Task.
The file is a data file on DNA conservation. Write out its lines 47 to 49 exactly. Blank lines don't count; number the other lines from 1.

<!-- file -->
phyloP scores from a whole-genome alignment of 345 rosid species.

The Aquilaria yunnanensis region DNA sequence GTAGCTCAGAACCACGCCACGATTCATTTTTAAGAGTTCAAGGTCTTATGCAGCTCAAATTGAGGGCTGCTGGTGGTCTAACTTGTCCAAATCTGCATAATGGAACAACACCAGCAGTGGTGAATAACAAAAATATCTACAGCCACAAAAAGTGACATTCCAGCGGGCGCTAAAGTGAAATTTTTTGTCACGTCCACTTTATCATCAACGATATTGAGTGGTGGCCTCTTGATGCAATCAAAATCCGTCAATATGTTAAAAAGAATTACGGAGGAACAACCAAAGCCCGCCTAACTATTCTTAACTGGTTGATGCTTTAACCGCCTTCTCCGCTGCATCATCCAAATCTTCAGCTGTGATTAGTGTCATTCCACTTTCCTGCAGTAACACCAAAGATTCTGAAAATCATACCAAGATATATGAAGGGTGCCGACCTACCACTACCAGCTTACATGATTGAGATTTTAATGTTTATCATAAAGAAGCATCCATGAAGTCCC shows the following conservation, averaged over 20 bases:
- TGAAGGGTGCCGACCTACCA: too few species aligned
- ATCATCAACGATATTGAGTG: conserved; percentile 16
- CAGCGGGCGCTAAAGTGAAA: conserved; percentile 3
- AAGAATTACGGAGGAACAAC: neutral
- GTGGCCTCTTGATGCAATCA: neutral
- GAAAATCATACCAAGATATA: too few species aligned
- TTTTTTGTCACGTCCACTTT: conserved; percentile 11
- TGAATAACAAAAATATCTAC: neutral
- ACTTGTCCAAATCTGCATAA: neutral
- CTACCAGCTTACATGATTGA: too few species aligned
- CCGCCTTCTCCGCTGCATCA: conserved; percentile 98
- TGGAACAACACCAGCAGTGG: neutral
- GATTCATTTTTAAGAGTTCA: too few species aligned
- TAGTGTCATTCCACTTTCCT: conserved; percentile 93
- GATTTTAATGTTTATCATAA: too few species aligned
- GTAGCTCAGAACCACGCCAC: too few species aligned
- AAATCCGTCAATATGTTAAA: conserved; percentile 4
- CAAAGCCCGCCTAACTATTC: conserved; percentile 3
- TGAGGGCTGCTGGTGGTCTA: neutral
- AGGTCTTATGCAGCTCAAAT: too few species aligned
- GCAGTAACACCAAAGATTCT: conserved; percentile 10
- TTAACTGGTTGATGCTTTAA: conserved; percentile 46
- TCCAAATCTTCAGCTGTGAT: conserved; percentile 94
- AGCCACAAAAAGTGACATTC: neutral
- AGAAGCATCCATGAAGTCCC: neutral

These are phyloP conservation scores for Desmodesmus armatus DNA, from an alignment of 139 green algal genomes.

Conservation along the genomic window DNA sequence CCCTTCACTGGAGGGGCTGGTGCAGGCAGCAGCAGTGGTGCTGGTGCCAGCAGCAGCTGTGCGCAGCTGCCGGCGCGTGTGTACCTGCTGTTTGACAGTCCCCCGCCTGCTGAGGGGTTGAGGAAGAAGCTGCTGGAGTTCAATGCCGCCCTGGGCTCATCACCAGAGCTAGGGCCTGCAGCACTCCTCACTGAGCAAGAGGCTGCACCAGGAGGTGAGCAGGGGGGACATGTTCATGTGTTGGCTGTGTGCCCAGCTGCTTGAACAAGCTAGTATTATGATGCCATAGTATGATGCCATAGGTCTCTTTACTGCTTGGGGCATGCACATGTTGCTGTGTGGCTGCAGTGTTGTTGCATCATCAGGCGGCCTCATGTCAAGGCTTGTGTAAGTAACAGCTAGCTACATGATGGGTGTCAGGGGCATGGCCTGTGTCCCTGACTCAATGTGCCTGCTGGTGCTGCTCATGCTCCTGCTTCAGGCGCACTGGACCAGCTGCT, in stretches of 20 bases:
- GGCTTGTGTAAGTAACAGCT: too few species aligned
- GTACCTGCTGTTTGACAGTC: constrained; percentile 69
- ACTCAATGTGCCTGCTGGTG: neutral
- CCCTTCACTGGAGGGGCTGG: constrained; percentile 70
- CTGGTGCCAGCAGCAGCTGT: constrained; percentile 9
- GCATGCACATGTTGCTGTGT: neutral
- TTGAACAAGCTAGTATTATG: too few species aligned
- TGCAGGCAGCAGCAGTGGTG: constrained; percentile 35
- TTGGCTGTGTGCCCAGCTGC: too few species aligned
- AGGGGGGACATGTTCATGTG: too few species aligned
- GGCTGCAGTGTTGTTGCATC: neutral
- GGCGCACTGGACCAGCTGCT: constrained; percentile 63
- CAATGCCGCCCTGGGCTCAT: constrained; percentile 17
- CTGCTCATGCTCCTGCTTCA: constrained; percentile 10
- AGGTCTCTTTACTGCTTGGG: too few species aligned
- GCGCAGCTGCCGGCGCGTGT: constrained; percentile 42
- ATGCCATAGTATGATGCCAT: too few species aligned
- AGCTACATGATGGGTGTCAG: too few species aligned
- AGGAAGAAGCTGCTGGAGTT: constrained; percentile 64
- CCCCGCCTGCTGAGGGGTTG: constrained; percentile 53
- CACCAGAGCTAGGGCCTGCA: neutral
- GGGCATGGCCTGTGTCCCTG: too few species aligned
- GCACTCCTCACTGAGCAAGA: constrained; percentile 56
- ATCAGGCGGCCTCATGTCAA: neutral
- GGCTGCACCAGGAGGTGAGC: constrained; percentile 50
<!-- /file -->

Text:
- AGCTACATGATGGGTGTCAG: too few species aligned
- AGGAAGAAGCTGCTGGAGTT: constrained; percentile 64
- CCCCGCCTGCTGAGGGGTTG: constrained; percentile 53